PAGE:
Godfried Donkor's Kumasi de Ville (2003) presents viewers with a wall of family and other group photographs, showing people in indeterminate settings. The photographs invite the viewer to build a larger narrative or family history; but Donkor's photographic history is a fiction, built from images of his upbringing in Ghana and archival portraits of people he has never met in St. Louis.

Like all the other artists featured in A Fiction of Authenticity, Donkor's life has been characterized by movement around the world, to the point that his identity cannot be fixed by nationality or borders. He is an African in London, where he has chosen to live; but he is considered European when he returns to Africa. An optimist would call Donkor a citizen of the world; a pessimist would consider him alien, in any country.

Alienation, fear and the compromise of identity are at the heart of video installations by Zineb Sedira and Ingrid Mwangi. And in a complex, multisectional installation, SUISSE DU SUD, Expo 03, Fatma Charfi reflects on Swiss national identity and her experience as a Tunisian-born resident of Switzerland.

None of the artists in A Fiction of Authenticity is local, but a few of them nonetheless chose to reflect on identity and authenticity as it plays out close to home, in St. Louis. In a strikingly simple yet effective installation, Siemon Allen features back issues of the St. Louis Post-Dispatch, zeroing in on any mention of South Africa. Allen deftly demonstrates the media's power in shaping our conceptions of other peoples and nations. Meschac Gaba conducted a faux archeological dig of mundane contemporary objects buried on the museum's grounds. Viewers can witness the discovery of these "artifacts" through Ground Penetrating Radar images or observe them firsthand on display tables.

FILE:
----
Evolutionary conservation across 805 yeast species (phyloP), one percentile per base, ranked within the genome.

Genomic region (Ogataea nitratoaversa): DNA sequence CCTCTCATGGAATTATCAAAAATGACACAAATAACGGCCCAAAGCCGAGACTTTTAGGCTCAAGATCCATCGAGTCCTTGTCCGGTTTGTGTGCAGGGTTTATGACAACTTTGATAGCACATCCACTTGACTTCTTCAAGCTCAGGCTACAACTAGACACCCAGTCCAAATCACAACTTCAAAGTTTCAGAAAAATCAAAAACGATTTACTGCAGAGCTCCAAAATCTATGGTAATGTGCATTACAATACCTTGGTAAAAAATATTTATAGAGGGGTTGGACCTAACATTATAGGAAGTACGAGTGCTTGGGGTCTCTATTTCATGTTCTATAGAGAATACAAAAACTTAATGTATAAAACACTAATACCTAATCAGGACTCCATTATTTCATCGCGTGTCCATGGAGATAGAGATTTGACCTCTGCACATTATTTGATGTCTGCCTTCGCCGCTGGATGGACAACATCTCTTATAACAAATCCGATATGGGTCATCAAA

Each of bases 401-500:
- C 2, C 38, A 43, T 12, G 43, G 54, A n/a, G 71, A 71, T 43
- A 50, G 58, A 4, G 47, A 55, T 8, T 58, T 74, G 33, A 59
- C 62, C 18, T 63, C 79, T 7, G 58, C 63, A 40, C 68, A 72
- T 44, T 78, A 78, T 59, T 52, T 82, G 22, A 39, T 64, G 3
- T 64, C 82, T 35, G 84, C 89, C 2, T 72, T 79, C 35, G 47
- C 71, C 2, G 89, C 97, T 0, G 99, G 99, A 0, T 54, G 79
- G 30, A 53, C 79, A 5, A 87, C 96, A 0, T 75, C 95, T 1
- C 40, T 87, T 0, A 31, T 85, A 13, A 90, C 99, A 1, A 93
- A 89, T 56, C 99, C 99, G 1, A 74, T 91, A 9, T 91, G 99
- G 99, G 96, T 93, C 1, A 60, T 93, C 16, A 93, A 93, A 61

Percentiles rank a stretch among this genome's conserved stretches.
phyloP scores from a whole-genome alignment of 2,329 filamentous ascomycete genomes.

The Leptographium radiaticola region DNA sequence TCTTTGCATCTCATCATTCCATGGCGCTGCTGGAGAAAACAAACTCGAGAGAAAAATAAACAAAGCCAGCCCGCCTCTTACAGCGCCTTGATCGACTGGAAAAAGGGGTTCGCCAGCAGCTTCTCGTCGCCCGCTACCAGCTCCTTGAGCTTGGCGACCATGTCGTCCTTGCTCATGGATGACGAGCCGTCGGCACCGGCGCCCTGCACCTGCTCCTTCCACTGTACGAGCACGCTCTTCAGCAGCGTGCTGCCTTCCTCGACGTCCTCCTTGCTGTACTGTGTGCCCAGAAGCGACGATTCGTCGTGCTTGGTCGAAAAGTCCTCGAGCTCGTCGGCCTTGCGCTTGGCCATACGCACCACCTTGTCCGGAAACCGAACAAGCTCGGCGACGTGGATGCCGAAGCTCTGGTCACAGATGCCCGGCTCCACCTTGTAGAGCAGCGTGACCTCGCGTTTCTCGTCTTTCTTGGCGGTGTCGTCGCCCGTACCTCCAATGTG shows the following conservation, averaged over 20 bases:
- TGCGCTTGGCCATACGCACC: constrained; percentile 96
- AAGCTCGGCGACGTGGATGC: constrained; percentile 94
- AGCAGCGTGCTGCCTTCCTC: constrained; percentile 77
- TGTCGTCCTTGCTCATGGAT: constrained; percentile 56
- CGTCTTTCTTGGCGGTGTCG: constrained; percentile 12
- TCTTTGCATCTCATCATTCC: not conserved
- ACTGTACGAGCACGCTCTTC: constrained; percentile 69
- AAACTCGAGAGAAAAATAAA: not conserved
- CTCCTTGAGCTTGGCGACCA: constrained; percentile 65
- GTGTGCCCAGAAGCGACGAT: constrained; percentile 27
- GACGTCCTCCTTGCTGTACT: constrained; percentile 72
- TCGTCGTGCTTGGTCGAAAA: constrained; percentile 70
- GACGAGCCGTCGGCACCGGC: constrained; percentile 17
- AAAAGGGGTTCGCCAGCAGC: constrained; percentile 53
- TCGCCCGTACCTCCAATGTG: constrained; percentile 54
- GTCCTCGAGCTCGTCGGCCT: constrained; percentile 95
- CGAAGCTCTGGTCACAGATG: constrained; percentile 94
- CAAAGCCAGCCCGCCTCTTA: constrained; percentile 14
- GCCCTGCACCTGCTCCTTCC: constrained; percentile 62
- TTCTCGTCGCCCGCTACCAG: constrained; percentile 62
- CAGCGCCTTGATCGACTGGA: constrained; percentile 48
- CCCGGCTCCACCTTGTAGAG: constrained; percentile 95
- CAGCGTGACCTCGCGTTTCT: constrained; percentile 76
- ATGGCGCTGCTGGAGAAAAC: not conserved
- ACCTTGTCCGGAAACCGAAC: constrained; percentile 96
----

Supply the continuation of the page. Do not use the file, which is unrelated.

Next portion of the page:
For the most part, the works in the exhibition refrain from naming specific political regimes, nations or colonizers. The artists tend instead to employ broad metaphors to tell stories of colonial and postcolonial history, experience and identity. (A notable exception is Sedira's Mother, Father and I, a powerful video piece featuring her parents' explicit reflections on their lives in French-occupied Algeria.)

The storytelling approach is apt here because stories inevitably bring with them questions as to their own veracity: Is the story true? Is the experience "authentic"? And why does our culture invest so much value in authenticity itself? In keeping with the exhibition's title, these works trade in fictions rather than supposed "truths." Indeed, this art seems to destabilize truth as a category and propose the liberating power of storytelling and of fiction.

In a delicious irony, A Fiction of Authenticity: Contemporary Africa Abroad has opened during the run of The Lion King, just around the corner at the Fox. It's tempting to imagine that the curators engineered this coincidence with a wink at the musical, one of the most lucrative fictions of African authenticity ever produced. Maybe they did, maybe they didn't. Either way, it makes a good story.

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More by Ivy Cooper